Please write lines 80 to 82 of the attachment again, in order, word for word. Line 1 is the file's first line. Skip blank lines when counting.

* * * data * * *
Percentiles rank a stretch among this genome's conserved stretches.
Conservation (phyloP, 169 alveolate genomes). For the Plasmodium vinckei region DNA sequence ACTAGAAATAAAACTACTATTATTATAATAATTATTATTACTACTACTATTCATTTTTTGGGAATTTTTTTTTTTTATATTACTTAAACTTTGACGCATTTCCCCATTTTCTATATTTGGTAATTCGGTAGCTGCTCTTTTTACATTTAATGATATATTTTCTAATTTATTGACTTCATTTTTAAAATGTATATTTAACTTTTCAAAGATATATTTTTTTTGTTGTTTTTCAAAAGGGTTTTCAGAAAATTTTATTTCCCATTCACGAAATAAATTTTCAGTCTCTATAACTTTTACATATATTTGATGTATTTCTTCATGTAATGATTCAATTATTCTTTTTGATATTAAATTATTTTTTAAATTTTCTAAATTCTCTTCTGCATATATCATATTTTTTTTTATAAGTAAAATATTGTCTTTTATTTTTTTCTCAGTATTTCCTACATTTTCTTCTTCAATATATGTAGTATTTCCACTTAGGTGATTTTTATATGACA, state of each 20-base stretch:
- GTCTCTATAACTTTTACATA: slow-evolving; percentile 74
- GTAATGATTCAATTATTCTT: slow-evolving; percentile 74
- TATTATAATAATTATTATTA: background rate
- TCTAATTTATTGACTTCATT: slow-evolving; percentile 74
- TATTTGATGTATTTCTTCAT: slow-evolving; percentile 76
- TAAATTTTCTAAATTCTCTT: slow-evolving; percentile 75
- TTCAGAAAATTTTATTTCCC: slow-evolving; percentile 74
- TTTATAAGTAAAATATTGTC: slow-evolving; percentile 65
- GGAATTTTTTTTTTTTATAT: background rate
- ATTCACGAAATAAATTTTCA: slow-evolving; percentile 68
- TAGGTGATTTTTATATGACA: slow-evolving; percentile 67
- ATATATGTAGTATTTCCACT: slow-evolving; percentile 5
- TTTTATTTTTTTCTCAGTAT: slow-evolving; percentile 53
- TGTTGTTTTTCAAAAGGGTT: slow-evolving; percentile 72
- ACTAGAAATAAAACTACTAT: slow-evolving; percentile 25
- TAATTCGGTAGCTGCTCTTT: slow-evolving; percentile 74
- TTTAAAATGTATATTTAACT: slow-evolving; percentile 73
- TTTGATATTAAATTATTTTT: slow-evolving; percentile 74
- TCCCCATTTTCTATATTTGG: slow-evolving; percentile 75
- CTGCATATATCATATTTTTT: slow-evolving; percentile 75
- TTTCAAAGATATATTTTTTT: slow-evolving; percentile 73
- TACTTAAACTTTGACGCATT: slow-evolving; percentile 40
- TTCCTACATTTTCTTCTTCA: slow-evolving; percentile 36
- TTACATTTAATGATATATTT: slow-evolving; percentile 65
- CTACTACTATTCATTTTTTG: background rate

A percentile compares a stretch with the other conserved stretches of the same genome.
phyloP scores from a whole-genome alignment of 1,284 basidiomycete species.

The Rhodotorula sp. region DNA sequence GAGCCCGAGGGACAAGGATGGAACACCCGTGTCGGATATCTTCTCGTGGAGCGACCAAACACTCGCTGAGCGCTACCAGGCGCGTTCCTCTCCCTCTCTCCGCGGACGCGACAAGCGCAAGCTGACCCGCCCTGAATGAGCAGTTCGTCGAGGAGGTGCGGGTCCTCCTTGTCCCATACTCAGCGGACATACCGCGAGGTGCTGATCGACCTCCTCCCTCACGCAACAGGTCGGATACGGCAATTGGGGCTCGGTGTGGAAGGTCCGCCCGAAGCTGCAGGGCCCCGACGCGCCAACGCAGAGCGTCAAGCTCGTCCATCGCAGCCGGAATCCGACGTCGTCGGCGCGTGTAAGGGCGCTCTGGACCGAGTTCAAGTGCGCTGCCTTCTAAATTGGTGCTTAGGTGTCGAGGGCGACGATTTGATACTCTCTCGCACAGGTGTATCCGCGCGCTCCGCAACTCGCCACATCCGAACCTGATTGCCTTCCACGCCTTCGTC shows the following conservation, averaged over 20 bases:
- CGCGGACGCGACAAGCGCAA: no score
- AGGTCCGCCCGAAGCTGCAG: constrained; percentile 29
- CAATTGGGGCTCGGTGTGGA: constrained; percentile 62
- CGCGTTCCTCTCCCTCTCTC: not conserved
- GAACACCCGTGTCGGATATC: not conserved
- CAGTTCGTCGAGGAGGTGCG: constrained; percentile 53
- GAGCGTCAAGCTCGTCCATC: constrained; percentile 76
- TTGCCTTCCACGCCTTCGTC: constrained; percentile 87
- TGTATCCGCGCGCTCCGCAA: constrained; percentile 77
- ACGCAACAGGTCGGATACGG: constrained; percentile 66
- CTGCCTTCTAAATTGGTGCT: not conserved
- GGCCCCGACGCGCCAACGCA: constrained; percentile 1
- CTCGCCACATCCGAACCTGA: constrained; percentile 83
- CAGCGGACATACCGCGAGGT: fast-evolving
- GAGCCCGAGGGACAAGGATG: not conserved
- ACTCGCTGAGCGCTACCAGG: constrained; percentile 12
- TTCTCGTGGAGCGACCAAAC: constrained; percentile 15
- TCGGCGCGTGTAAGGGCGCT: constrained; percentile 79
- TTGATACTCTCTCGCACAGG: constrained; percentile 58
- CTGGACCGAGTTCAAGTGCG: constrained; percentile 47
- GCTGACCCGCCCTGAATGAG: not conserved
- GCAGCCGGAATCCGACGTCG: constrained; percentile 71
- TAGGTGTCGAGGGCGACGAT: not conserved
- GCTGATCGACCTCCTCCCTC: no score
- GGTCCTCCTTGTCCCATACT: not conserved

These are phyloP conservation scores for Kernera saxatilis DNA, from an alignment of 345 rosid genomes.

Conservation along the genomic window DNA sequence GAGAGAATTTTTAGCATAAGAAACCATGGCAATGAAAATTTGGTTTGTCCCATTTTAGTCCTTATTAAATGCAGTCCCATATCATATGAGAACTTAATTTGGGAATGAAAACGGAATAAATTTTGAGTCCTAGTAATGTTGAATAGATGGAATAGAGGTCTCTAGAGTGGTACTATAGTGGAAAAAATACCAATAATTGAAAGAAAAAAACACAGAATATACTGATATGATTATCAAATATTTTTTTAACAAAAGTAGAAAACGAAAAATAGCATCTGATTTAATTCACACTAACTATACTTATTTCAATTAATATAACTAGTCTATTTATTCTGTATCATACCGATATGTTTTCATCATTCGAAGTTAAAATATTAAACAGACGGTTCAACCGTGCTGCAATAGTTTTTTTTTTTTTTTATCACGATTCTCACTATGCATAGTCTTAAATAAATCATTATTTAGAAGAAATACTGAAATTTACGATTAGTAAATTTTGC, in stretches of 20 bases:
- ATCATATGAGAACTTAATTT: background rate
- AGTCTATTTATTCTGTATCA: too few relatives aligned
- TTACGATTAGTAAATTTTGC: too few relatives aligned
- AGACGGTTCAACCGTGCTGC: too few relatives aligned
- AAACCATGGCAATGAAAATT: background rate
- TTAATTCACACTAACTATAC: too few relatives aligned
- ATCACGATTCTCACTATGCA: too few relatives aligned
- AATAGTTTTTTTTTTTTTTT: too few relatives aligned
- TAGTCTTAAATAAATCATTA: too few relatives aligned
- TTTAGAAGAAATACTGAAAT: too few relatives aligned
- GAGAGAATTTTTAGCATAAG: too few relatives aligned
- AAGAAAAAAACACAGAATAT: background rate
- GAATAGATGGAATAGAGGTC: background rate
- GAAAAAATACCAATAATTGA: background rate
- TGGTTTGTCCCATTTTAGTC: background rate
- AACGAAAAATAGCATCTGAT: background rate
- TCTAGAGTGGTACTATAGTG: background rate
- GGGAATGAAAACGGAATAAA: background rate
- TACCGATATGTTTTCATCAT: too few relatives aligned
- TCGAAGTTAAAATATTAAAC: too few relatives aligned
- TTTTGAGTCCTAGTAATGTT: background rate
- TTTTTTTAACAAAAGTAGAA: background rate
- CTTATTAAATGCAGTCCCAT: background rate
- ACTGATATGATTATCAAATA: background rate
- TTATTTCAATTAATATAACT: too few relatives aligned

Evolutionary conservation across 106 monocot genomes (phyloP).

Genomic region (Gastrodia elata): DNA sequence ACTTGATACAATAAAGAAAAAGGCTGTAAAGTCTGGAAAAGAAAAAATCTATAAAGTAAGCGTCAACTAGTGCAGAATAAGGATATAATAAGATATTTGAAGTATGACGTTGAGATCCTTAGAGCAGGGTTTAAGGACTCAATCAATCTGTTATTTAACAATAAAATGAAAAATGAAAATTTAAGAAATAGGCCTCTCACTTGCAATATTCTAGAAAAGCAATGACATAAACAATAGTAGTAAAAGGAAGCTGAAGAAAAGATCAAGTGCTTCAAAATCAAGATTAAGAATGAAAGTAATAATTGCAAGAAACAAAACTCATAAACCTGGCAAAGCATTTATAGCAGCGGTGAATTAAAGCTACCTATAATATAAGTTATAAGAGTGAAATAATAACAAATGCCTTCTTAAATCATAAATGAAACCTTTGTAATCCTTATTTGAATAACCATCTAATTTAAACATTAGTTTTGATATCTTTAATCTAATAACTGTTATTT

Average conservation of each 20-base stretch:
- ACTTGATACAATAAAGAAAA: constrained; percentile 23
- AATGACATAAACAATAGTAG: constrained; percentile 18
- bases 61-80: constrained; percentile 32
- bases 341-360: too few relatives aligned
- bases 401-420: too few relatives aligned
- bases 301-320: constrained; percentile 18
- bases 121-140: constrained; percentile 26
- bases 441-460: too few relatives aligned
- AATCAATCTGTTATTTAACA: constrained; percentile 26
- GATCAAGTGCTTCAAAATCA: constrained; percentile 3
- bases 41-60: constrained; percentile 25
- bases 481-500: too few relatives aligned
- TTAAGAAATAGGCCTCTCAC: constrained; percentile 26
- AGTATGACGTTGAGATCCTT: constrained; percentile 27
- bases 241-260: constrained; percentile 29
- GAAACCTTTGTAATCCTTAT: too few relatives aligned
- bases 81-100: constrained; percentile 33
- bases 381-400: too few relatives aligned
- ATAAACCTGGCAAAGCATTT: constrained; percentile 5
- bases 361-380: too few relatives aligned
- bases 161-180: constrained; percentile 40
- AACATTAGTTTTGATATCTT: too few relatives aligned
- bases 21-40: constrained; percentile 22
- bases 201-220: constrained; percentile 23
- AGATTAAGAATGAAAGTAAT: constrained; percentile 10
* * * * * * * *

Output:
- CTTATTAAATGCAGTCCCAT: background rate
- ACTGATATGATTATCAAATA: background rate
- TTATTTCAATTAATATAACT: too few relatives aligned